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Home Publications Data Bytes GDP Bytes Soaring Net Exports Lead to 1.9 Percent Growth in Second Quarter

Soaring Net Exports Lead to 1.9 Percent Growth in Second Quarter

July 31, 2008 (GDP Byte)

By Dean Baker

"Revised data show the economy contracted in the 4th quarter of 2007."

Rising exports and plunging imports kept GDP growth in positive territory in the second quarter, as the collapse of the housing market continues to be a large drag on growth. Exports grew at a 9.2 percent annual rate. More importantly, imports fell at a 6.6 percent annual rate. Together, the change in net exports added 2.42 percentage points to GDP growth for the quarter, keeping the growth rate in positive territory.

The impact of the foreign sector on the economy in the last three quarters has been extraordinary. Gross domestic purchases, the sum of consumption, investment, and government expenditures, have actually been falling at a 0.5 percent annual rate since the third quarter of 2007. In other words, without the improvement in the trade balance, the economy clearly would be in a recession.

It is worth noting that the reduction in the trade deficit is only on the real side. The nominal trade deficit actually grew slightly in the second quarter to $737.3 billion (5.2 percent of GDP). The reason for the rise in the nominal deficit was an extraordinary 28.6 percent jump in import prices. While higher oil prices are the most important factor in this increase, prices of all imports are rising rapidly. The price of imported services rose at a 16.2 percent annual rate in the quarter. The dollar will have to fall much further to bring the trade deficit down to a sustainable level.

Housing fell at a 15.6 percent annual rate, its 10th consecutive quarter of decline. It subtracted 0.62 percentage points from growth in the quarter. The rate of decline in the housing sector is slowing. It is likely that it will bottom out in the fourth quarter or first quarter of 2009, and at least will no longer be a drag on growth.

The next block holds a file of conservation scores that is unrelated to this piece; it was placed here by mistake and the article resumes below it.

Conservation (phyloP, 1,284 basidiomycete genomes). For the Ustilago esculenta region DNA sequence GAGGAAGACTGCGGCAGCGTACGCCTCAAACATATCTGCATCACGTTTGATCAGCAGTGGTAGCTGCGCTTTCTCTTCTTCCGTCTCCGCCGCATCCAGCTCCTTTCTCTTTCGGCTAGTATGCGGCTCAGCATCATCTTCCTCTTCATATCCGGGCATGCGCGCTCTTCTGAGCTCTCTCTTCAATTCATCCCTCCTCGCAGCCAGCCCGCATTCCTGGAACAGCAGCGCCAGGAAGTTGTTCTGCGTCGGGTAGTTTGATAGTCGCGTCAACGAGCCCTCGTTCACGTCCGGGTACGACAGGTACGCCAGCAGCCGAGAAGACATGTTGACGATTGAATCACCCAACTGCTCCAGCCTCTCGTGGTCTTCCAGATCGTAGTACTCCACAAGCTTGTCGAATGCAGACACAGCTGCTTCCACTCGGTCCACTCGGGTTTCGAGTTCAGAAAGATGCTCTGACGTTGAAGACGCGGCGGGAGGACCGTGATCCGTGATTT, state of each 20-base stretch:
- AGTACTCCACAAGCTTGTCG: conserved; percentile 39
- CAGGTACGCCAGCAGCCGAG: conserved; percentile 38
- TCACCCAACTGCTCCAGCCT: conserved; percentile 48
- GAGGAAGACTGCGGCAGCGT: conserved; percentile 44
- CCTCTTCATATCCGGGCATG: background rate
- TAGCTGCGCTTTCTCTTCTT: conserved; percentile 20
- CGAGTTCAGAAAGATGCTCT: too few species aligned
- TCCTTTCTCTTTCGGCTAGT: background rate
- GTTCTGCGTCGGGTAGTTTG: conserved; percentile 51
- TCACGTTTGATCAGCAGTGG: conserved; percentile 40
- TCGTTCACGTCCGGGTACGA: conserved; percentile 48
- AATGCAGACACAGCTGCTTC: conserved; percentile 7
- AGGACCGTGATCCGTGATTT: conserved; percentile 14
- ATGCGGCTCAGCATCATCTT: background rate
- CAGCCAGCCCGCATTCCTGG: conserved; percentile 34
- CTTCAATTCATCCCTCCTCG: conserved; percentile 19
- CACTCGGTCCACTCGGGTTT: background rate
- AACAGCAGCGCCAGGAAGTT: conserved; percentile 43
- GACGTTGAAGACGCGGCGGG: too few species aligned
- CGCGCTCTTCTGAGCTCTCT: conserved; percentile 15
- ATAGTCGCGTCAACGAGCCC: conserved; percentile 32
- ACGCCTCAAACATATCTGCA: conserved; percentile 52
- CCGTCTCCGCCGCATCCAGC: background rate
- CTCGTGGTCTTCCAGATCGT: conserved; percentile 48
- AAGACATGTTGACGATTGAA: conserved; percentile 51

Non-residential investment was a small net positive in the quarter, rising at a 2.3 percent annual rate. A 14.4 percent increase in structure investment was enough to offset a 3.4 percent decline in investment in equipment and software. This is the second consecutive decline for investment in equipment and software.

Consumption grew at a 1.5 percent annual rate adding 1.08 percentage points to growth. The biggest factor in this growth was consumption of non durable goods, which grew at a 4.0 percent annual rate. Purchases of shoes and clothes rose at a 10.4 percent annual rate. This is clear evidence of the tax rebates working.

The government sector grew at a 3.4 percent annual rate, adding 0.67 percentage points to growth. The biggest factor was a 7.3 percent jump in defense spending, as state and local spending grew at just a 1.6 percent annual rate. There is little reason to believe the timing of the defense boost is political, spending grew at a 8.5 percent rate in the second quarter of 2007 and a 10.2 percent rate in the third quarter. Defense spending is always erratic.
Inventory accumulation slowed sharply in the quarter, reversing a big buildup in the first quarter, subtracting 1.92 percentage points from growth. Inventory growth is likely to level off in future quarters.

The revisions knocked 0.1 percentage points off growth in the years from 2004-2007. This makes the productivity slowdown somewhat more striking, with growth averaging just 1.7 percent since the second quarter of 2004. Profits were revised higher for all three years. This has the effect of increasing the statistical discrepancy (the gap between output side GDP and income side GDP), with the -1.2 percent of GDP discrepancy shown for 2006 being one of the largest income side gaps on record.  

While the stimulus package helped to sustain growth in the second quarter and will continue to provide a boost in the third quarter, the economy still faces serious problems ahead. It is unlikely that net exports will continue to provide as strong a boost to demand as they have over the last three quarters, even if the trade deficit continues to improve. The decline in housing will slow, but non-residential construction will soon fall also. Most importantly, the loss of housing wealth will start to slow consumption.

Dean Baker is the Co-director of the Center for Economic and Policy Research. CEPR’s GDP Byte is published quarterly upon release of the Bureau of Economic Analysis' report on the Gross Domestic Product.

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